Australian teen's feet won't stop bleeding after sea bugs bite him
After about a half-hour soak, Sam eventually lifted his feet out of the water, but got the shock of his life to find them absolutely covered in blood.
DENDY STREET BEACH, VICTORIA — For an Australian teen, dipping his toes in the ocean might never be the same, after he left the water with bleeding legs that just wouldn't quit.
On August 5, Sam Kanizay, 16, hit the beach to soothe his aching muscles after a soccer game with some friends. When he sunk his feet into the water, he felt a strange tingling, but thought nothing of it at the time. After about a half-hour soak, Sam eventually lifted his feet out of the water, but got the shock of his life to find them absolutely drenched in blood.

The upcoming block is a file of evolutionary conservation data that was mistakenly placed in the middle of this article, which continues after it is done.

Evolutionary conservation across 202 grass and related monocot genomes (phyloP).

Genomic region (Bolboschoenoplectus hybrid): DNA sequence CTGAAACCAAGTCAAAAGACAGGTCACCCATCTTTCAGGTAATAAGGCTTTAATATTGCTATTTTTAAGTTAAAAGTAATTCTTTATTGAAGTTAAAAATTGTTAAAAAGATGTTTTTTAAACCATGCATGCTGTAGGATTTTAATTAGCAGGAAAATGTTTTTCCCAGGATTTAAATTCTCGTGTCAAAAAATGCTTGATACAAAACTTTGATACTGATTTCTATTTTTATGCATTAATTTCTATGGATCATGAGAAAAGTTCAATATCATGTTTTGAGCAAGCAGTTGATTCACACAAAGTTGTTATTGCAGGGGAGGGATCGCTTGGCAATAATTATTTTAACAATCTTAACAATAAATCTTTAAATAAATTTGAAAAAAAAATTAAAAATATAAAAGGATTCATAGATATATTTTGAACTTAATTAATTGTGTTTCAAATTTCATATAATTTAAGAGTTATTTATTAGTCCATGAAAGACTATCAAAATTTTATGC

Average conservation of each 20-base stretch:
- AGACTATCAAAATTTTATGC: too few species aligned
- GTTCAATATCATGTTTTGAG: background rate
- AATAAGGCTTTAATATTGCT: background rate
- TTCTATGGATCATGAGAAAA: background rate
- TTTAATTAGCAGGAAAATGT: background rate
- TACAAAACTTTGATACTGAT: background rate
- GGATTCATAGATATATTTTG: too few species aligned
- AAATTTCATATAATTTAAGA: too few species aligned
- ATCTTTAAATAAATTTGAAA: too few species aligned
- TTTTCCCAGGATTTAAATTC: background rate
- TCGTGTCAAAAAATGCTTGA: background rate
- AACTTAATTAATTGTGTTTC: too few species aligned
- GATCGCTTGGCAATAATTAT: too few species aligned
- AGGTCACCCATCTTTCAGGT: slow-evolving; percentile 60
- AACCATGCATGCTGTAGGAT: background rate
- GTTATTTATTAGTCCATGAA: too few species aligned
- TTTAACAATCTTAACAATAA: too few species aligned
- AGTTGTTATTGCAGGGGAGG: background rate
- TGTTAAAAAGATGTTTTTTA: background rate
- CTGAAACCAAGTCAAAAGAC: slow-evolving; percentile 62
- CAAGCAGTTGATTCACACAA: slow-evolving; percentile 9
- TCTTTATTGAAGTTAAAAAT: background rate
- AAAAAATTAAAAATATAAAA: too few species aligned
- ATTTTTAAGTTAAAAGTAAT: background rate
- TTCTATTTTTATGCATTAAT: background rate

Sam rushed to the hospital, where doctors and nurses tried cleaning him up to find the source of the problem. But as soon as he'd been wiped down, the blood just kept leaking out. Sam's case initially mystified the medical community, until a local marine biologist collected samples and discovered the culprits were amphripods, a type of scavenging crustacean.
Often referred to as "sea fleas," the flesh-obsessed little creatures are known for their bites, but such levels of blood loss are practically unheard of. Museums Victoria suspects an anticoagulant being released by the crustaceans may have been responsible for Sam's horrific condition.
Though in a tremendous amount of pain at the time, the amphripods bite doesn't pack any venom, Sam will reportedly be healthy again soon, once the thousands of 2mm sized bites on his legs heal.
City officials report Dendy Street Beach in Brighton remains open.
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